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I was wondering whether this program (I'm using a C syntax, hope it's not an issue) is to be considered $O(n^2 \log(n))$ or $O(n\log^2(n))$ or something else entirely.

for(int i=0;i<n;i++)
    for(int j=i; j>0; j/=2)
        for(int k=j; k>0; k--)
            printf("Hello, World!\n");

I mean, the innermost loop is for sure $O(n)$ but maybe it could have a tighter asymptotic upper bound? It executes a number of times that is dependent on a logarithmically decreasing value (j), so I'm not really sure how would I have to think about such a scenario.

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    $\begingroup$ Your code snippet seems to be working C code, so maybe you could try and experiment with it? $\endgroup$ – Laakeri Feb 2 at 13:55
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    $\begingroup$ Something else entirely. Somewhere in between your two guesses actually. $\endgroup$ – gnasher729 Feb 2 at 14:03
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    $\begingroup$ @Laakeri An excellent idea. An experiment will give you an idea, and then you just need to figure out why that idea is correct and prove it. Trying to figure it all out in your head is often inefficient, when a little experiment can tell you. $\endgroup$ – gnasher729 Feb 2 at 14:06
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The complexity is $O(n^2)$. The reason is that the two inner loops take $O(n)$ time. The first iteration takes $i$ operations, then $i/2$, then $i/4$ until it's 0. So we need to compute the sum of $i+i/2+i/4+...+1$ operations which its upper bounded to $2i$. Finally because your outer loop is clearly $O(n)$ the total complexity is $O(n^2)$.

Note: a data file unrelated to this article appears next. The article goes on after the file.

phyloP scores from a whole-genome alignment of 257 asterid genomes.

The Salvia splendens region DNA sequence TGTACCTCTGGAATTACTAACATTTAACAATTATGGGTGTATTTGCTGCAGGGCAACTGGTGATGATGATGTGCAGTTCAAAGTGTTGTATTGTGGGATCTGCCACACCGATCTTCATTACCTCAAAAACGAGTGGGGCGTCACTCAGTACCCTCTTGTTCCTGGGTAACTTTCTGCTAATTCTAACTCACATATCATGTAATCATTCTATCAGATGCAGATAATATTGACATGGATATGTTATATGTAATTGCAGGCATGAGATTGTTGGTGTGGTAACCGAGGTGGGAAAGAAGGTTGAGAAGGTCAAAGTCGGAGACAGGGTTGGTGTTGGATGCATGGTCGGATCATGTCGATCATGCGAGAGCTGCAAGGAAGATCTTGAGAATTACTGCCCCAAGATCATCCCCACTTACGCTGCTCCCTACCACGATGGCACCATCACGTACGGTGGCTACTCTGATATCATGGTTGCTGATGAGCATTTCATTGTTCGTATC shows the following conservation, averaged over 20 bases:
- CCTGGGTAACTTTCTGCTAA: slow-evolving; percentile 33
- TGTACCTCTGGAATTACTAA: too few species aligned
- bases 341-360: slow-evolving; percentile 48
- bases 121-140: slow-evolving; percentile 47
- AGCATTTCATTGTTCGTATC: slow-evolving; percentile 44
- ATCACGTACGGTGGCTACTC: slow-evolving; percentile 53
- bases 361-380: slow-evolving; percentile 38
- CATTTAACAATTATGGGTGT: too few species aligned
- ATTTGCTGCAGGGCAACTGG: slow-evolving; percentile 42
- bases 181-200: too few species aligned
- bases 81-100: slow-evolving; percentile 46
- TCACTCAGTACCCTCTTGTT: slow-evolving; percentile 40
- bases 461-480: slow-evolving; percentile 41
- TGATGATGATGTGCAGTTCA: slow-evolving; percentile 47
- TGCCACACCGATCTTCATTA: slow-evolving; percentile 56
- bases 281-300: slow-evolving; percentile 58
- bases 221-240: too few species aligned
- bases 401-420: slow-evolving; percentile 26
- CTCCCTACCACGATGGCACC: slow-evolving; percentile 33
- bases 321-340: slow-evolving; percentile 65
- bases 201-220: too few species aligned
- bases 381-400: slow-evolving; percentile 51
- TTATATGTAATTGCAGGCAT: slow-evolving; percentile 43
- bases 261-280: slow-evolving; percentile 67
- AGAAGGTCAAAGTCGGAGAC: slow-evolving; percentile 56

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Suppose $T(n)$ is the time complexity of the above code. Then: $$T(n) = \sum_{i=0}^{n-1}(i + \frac{i}{2} + \frac{i}{4} + \cdots +‌ 1) = $$ $$\sum_{i=0}^{n-1}i (1 + \frac{1}{2} + \frac{1}{4} + \cdots +‌ \frac{1}{2^{\log(i)}})$$

As we know $1 < 1 + \frac{1}{2} + \frac{1}{4} + \cdots +‌ \frac{1}{2^{\log(i)}} \leq 2$:

$$\sum_{i=0}^{n-1} i = \frac{(n-1)n}{2} < T(n) \leq 2 \sum_{i=0}^{n-1} i = (n-1)n \Rightarrow T(n) = \Theta(n^2)$$

Hence, $T(n) \in O(n^2\log(n))$, too.

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